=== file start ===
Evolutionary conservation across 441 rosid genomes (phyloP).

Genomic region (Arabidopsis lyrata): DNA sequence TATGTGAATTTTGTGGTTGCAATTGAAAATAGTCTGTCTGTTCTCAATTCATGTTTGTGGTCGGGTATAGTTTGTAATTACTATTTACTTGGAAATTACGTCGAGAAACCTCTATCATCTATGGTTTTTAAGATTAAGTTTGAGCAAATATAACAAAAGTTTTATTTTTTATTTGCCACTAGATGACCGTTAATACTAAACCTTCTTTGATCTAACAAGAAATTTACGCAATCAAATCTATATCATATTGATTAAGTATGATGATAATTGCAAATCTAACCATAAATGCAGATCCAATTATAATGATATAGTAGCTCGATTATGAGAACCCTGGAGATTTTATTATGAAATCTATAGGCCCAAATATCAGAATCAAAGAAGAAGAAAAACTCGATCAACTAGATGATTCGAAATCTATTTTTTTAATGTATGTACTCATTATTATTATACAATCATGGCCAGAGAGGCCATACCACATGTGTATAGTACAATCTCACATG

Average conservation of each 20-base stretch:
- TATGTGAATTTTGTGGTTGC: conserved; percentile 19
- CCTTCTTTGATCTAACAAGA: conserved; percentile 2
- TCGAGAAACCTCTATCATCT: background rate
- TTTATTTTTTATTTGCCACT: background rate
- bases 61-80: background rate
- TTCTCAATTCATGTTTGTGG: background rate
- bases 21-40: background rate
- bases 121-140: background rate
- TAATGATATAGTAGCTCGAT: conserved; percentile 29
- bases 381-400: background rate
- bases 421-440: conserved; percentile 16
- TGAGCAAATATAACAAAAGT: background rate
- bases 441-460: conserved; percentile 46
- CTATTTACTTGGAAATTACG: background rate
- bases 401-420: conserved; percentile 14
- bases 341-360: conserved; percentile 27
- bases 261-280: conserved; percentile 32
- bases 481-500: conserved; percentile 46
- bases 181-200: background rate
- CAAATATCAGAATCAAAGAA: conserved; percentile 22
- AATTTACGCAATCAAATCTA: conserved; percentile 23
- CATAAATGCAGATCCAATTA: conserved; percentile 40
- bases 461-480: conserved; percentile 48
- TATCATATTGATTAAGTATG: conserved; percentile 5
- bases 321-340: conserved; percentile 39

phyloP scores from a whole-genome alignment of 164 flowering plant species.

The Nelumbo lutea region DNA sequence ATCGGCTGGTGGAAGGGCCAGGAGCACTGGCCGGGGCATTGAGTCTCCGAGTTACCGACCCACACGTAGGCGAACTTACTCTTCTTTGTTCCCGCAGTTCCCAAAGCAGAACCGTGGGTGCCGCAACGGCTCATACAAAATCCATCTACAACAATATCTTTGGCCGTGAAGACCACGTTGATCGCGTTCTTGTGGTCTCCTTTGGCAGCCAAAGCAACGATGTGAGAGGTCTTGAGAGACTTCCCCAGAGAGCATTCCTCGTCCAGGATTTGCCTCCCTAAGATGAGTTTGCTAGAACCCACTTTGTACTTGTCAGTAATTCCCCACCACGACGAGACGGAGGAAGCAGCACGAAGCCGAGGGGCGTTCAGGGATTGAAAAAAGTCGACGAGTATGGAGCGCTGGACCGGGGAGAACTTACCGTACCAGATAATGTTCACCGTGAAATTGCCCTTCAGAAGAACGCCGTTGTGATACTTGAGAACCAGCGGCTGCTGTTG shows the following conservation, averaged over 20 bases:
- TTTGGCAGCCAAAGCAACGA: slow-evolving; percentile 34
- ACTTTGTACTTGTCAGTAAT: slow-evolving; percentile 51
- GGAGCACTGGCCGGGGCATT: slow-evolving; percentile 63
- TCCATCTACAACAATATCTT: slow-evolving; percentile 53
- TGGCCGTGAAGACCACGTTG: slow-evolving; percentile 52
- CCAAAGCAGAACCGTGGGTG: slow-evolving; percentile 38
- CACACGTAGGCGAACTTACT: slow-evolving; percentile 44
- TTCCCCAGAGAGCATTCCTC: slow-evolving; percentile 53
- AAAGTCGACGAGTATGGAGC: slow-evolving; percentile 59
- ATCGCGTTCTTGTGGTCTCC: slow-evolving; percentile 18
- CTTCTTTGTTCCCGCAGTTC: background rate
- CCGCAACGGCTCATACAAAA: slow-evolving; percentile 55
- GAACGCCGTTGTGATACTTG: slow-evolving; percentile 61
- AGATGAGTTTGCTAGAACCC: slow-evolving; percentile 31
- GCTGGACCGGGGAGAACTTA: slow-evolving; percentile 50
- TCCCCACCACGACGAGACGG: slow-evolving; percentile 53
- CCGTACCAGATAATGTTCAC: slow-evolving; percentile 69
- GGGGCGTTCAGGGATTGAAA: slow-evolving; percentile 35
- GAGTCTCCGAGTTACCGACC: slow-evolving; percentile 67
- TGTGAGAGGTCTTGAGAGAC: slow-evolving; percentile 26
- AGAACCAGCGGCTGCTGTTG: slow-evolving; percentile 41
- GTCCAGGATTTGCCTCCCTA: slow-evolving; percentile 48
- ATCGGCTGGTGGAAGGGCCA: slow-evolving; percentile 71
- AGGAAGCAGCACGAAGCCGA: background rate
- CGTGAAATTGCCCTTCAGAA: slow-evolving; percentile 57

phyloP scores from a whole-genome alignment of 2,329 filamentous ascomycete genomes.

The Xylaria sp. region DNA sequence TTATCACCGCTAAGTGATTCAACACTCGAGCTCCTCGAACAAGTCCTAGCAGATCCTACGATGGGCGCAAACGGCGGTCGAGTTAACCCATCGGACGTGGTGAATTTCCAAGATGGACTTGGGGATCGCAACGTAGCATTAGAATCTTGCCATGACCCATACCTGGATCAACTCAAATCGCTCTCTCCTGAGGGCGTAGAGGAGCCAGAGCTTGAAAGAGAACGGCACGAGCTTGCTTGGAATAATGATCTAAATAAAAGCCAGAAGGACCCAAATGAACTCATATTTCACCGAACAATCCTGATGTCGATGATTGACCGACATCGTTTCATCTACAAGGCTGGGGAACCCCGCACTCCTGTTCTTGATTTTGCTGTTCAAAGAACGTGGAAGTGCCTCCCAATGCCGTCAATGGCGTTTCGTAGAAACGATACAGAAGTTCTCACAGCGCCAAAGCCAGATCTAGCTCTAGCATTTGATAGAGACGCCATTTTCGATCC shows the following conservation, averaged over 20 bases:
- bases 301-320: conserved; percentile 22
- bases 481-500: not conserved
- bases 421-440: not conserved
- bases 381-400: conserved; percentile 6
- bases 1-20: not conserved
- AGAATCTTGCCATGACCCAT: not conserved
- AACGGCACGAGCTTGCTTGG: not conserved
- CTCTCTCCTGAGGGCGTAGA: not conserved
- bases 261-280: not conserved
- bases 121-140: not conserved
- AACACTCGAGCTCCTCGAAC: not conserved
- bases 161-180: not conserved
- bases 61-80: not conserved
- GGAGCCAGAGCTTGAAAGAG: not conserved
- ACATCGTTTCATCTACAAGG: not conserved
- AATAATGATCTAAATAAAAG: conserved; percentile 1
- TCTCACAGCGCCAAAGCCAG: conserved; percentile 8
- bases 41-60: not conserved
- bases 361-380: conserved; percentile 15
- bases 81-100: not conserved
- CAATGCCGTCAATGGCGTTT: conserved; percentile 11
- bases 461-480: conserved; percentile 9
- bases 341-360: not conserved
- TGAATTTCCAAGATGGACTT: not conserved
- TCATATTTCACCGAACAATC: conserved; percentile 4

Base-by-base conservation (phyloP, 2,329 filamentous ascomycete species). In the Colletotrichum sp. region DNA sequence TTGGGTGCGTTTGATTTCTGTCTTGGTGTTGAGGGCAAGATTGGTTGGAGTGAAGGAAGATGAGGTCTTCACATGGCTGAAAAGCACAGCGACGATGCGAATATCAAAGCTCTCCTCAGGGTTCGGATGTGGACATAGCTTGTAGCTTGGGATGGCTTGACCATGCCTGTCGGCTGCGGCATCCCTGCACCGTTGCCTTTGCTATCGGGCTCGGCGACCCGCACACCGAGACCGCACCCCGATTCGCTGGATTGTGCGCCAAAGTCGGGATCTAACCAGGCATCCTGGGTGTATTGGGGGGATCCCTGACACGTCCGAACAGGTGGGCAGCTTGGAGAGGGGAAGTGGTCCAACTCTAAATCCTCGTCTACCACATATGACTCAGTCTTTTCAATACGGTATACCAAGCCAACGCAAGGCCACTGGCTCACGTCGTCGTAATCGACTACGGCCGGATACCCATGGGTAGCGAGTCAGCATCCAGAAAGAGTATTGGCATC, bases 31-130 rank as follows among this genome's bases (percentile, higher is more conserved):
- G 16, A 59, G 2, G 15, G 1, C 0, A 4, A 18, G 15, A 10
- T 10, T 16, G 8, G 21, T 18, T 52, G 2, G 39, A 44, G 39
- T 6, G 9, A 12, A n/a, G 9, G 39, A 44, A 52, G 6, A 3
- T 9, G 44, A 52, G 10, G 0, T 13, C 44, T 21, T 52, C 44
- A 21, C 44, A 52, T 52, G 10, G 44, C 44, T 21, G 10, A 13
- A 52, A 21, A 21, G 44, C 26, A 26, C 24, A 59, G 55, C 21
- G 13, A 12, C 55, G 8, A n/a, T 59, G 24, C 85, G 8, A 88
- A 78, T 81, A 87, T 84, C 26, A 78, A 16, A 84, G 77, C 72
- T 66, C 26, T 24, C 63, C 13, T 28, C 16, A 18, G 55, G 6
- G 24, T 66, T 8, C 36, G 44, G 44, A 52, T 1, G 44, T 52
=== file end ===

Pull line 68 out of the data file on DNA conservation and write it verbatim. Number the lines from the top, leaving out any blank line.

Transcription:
- AACACTCGAGCTCCTCGAAC: not conserved